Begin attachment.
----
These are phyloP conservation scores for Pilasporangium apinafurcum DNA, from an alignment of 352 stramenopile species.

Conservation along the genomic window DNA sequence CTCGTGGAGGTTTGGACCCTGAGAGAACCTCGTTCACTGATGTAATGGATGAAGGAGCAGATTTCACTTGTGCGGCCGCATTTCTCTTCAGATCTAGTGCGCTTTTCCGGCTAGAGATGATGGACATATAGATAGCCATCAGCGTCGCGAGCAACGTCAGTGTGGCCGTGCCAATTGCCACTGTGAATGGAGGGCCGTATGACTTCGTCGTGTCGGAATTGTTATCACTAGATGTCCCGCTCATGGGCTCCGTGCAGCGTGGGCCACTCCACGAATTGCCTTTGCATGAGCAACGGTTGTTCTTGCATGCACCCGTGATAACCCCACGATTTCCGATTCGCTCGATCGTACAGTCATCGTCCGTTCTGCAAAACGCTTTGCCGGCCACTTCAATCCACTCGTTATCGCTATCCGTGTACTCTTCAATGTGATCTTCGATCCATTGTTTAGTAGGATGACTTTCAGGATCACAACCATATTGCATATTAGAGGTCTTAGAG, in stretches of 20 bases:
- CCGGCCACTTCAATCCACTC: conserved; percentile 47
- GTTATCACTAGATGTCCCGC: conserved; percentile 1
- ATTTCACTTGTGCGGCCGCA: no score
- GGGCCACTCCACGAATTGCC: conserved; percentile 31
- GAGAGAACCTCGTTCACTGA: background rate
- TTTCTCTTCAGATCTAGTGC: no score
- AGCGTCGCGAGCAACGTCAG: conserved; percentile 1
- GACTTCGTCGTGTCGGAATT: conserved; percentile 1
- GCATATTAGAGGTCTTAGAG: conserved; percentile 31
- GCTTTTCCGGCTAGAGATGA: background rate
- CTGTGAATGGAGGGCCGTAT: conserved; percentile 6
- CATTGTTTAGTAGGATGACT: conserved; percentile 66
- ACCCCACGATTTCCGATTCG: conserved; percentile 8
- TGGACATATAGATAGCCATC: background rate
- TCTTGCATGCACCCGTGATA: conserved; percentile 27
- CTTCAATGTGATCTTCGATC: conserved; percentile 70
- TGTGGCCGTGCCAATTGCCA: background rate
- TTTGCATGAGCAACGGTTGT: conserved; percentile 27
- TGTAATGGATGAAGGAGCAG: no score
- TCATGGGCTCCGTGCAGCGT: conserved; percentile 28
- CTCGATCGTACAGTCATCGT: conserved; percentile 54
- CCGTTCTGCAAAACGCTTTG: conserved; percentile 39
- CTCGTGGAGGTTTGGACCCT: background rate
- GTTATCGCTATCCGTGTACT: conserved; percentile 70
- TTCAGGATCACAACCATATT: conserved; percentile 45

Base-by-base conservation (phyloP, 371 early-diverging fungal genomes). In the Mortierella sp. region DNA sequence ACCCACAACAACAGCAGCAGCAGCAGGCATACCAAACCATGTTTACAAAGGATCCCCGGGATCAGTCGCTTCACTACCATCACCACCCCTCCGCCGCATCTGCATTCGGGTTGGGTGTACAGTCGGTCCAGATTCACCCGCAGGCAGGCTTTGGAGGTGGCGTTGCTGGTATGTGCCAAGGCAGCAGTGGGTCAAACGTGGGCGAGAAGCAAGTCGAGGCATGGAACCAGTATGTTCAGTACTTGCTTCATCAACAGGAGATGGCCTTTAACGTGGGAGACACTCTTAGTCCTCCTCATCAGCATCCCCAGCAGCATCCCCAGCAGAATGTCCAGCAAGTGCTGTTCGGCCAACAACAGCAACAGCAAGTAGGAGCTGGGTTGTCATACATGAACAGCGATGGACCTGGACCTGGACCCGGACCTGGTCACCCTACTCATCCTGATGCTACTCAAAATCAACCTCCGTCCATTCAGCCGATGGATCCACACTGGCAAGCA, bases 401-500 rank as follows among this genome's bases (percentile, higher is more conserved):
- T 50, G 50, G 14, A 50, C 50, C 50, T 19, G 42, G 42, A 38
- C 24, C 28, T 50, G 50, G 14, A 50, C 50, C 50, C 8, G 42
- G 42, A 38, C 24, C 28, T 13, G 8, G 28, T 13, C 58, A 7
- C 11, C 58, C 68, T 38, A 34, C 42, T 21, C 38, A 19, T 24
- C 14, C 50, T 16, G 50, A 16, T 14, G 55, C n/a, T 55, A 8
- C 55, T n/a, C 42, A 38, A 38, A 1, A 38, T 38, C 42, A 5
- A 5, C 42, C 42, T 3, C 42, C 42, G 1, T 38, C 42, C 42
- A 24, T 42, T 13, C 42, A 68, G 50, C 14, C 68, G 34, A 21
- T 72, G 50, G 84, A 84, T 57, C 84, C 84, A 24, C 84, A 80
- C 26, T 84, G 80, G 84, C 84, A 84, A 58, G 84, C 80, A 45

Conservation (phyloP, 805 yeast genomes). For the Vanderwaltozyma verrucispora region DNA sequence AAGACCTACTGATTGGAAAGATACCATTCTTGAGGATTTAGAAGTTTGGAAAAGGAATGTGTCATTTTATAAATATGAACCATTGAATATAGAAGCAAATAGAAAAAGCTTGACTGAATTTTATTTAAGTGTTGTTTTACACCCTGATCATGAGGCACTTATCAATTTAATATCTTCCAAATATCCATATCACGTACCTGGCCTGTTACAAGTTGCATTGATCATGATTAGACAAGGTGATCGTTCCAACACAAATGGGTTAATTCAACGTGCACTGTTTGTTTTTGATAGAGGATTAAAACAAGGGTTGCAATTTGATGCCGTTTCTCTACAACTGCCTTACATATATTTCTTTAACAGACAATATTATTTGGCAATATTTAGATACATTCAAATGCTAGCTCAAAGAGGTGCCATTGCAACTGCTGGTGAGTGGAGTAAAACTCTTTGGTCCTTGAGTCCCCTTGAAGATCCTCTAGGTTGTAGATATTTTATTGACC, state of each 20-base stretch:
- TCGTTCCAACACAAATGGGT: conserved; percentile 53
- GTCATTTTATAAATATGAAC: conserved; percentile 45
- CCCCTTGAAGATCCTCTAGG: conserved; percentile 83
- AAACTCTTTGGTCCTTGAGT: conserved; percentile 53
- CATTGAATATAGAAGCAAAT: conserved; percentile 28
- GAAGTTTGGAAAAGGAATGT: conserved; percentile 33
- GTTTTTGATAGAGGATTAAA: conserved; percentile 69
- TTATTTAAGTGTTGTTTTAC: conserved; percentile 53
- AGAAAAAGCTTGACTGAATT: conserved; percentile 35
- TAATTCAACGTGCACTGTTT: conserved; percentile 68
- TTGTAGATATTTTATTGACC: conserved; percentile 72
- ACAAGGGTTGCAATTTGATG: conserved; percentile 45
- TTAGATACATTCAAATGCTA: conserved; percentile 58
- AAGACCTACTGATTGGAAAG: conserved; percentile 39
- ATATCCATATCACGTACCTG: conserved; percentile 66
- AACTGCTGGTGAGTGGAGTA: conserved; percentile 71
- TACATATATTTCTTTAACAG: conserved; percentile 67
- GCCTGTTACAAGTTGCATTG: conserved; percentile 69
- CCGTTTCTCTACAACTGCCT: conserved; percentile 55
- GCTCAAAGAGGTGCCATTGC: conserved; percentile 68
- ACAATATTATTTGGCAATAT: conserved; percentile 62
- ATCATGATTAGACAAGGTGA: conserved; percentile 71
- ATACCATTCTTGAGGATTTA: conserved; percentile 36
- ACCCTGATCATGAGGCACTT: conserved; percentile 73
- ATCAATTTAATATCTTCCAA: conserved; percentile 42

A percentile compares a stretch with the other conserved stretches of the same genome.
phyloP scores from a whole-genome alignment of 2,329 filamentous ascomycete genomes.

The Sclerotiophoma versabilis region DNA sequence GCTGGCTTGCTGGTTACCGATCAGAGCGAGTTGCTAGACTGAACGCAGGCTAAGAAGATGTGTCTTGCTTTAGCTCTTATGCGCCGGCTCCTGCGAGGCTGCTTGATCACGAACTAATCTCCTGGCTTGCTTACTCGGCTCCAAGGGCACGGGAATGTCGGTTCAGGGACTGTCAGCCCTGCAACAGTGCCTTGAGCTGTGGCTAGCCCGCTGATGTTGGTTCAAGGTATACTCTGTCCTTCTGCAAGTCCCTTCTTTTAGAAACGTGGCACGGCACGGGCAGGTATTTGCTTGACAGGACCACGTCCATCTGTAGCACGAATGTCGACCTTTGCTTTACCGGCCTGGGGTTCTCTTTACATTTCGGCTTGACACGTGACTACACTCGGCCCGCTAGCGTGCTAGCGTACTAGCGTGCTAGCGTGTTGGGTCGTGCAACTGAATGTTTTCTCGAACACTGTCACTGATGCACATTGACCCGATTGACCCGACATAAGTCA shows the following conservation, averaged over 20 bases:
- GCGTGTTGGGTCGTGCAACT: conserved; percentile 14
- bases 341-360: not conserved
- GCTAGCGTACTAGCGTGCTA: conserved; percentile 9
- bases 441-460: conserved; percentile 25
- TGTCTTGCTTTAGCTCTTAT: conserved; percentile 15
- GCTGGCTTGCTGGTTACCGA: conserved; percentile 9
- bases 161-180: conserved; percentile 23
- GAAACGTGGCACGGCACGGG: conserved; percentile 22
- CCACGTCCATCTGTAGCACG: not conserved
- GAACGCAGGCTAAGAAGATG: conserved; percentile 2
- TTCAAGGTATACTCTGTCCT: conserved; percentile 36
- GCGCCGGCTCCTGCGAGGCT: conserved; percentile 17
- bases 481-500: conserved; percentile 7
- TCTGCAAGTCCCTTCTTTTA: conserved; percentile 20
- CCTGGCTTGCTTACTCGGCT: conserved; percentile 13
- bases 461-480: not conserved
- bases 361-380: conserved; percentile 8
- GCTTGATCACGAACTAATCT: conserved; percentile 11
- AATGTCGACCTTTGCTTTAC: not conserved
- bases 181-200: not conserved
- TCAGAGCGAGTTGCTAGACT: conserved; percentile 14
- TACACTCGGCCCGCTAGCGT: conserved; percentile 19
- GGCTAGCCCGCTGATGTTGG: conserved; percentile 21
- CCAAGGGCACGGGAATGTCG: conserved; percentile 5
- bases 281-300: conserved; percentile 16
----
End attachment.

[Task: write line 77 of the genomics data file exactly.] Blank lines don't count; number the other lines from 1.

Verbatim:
- GAACGCAGGCTAAGAAGATG: conserved; percentile 2